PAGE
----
If the method is really defined in the way that you've typed exactly:
public T1 methodName <T1, T2>(T1 t, T1 p)
T2 is unrelated to the argument types or return type. It might affect what's happening inside the method, however (e.g., the method may internally call
typeof(T2) and do something with that).
If it was a typo, and the second parameter should read
T2 p, then DaeMoohn is correct.
<T1> was there then all input
arguments must be of type T1 and if
<T1,T2> is there means all arguments
must be of type either T1 or T2
The types of the parameters are specified right there in the parameter declaration:
(T1 t, T1 p) -- both must be of type
T1 (just like if the parameters were declared
(int x, int y) they'd both have to be
Let's look at that
public static TSummary Accumulate <TInput, TSummary> (IEnumerable <TInput> coll, Action <TInput, TSummary> action)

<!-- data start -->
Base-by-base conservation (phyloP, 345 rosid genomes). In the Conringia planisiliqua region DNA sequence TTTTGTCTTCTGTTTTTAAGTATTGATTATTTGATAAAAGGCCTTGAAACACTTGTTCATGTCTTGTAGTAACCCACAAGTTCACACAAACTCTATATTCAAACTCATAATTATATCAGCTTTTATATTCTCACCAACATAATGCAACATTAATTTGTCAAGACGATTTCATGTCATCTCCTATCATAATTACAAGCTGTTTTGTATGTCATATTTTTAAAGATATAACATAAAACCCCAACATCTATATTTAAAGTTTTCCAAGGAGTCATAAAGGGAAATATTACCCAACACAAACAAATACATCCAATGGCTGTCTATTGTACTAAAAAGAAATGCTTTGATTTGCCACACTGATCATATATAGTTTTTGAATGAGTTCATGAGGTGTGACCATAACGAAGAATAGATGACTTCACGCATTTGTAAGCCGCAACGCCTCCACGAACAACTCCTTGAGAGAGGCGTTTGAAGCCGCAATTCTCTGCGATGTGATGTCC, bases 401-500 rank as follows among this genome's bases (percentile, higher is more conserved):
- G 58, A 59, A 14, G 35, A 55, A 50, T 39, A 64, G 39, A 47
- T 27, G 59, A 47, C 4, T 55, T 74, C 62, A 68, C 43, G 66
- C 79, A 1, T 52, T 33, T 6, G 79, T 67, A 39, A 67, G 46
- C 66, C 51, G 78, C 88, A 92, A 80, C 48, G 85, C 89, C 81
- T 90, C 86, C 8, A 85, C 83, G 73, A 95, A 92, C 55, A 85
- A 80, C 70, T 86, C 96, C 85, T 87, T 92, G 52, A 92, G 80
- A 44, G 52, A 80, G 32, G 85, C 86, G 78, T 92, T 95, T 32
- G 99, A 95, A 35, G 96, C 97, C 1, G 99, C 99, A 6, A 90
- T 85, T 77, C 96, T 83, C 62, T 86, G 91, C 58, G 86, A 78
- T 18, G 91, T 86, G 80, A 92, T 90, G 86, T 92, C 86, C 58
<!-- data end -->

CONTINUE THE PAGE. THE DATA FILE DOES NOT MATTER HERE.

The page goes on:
This method takes some sequence of
TInput values (
coll) and some delegate pointing to a method that accepts a
TInput and a
TSummary parameter (
action). The method returns an object of type
What's confusing about your first example is that one of the generic type arguments,
T2, just happened not to be anywhere within the method signature itself. This simply means that
T2 is not related to either the parameters or the return value. But it could still be used within the method.
For example, consider this (fictional) method:
T mean in the above signature? It isn't the return type (
string), nor is it in the parameter list (there are none). So does it mean anything? Presumably, it indicates what type you want to get the name of. So internally the method would probably look like this:
The point here is that
T2 in your first example must (if anything) affect only the internals of the method itself. Again: it is not related to the parameters or the return value.